“I had not known that,” he said when I was done. “I will talk to him while you are gone. But you must go tonight. It will only work it darkness.” He motioned, and two men came forward from the picket line beyond the fires. He spoke to them in a voice just too soft for me to hear, but I marveled at the cadence of his speech. He had, I reminded myself, once been a capable politician.
When it became apparent that there would be no skirmish tonight, I went to spend the idle hours lying beside my mastodon. Time passed quickly in the safe-feeling of the slumbering herd, and I wondered if I would be one of those who spent whole nights in this fashion.
When the moon rose, the two scouts approached and beckoned to me, and I came. They set off in a trot, and I followed as well as I was able. With each tramp the earth sucked at my feet, for spring had caught up to us again, and the ground was thawing. The night slid around us, cool and dark and treeless, for we had come to that part of the world where mostly grasses grow, even though we were only an hour’s march above the sea. But a few shrubs sighed in the wind and hissed along the leathers of my armor, for we wear that lighter gear on the march, and Marcus had not let me take it off beside the fire. We followed the ridge down toward the ocean, whose breath now even I could smell and taste.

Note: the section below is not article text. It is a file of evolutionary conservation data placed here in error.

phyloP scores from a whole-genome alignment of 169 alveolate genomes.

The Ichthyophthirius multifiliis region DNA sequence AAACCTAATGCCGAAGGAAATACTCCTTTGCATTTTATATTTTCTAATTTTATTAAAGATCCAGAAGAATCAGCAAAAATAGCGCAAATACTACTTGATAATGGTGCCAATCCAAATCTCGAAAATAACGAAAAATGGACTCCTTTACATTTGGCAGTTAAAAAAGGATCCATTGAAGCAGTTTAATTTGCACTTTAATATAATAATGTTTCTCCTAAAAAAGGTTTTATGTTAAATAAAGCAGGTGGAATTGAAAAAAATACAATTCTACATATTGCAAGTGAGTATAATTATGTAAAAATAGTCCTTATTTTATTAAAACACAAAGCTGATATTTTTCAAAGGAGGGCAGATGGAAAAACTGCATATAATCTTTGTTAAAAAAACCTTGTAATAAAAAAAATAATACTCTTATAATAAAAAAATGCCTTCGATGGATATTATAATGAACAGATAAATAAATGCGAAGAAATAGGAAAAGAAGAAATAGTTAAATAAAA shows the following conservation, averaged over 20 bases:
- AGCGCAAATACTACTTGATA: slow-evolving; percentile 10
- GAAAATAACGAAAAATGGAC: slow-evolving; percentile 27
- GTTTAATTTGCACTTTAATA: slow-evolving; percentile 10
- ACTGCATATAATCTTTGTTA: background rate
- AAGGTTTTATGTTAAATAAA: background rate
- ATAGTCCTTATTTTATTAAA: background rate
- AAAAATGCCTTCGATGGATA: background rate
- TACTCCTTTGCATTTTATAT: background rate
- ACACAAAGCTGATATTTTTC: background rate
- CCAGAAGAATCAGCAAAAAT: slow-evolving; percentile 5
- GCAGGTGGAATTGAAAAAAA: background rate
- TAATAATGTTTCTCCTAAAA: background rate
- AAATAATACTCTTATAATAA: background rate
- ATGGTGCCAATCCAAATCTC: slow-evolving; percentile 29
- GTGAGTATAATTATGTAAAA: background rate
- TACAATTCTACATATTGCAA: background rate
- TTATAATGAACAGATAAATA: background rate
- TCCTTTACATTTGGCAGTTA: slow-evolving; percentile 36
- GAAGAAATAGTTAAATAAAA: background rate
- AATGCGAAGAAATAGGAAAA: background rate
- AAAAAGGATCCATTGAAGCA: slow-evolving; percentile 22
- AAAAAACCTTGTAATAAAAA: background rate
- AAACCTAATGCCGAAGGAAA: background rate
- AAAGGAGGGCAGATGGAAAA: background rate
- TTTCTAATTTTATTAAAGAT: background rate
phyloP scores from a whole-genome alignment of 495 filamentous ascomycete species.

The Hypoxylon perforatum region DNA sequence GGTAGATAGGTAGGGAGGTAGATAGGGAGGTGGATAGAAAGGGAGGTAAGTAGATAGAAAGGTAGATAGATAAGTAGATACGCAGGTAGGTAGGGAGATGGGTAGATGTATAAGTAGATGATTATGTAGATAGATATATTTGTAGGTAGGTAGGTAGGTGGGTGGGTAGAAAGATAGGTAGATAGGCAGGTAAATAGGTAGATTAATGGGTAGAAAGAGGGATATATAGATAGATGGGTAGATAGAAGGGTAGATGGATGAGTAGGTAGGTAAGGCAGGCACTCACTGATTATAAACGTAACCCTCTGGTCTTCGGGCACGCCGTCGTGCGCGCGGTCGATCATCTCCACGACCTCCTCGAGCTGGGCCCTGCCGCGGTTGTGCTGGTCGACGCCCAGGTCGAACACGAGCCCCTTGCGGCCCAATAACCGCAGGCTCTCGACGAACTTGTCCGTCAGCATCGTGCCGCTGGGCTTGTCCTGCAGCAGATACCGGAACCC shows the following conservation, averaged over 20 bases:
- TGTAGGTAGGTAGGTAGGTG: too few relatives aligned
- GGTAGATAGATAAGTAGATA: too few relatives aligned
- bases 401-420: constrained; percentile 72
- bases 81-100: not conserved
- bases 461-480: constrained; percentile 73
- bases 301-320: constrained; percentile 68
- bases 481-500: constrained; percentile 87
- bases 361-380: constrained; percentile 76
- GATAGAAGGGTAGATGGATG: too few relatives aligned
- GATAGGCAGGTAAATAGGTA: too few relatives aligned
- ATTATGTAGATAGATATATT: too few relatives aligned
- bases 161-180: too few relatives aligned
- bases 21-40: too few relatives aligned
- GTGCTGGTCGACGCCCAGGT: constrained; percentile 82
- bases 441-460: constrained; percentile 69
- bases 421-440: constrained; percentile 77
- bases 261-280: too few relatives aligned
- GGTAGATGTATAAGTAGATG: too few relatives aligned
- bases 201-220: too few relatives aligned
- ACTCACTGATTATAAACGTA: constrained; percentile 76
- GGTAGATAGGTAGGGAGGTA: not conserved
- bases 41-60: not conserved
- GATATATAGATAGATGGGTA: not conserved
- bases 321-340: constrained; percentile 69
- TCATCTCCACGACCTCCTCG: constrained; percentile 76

But when the scouts stopped short and ducked down into the shadows of the grass, I tasted another thing entirely. For before us in the darkness stood a fortress-city of the Profusion, and cold dark dread swelled within my chest and poured more bitterness in my mouth. The walls of it stood as high as ten men and spanned the ridge on which we paused, three hundred paces across. Those walls would be made, as all Profusionist cities are made, by the tiny machines that make Profusionist metal. Atop the walls stood the towers, six men high again, that would house sentinels and mounted oculars far more powerful than the ones Jerem and Marcus and Julius each carried. If we were unlucky, behind those walls waited artillery disks, which discharged enough light and energy to blind and terrify a mastodon. We would not know this until we attacked.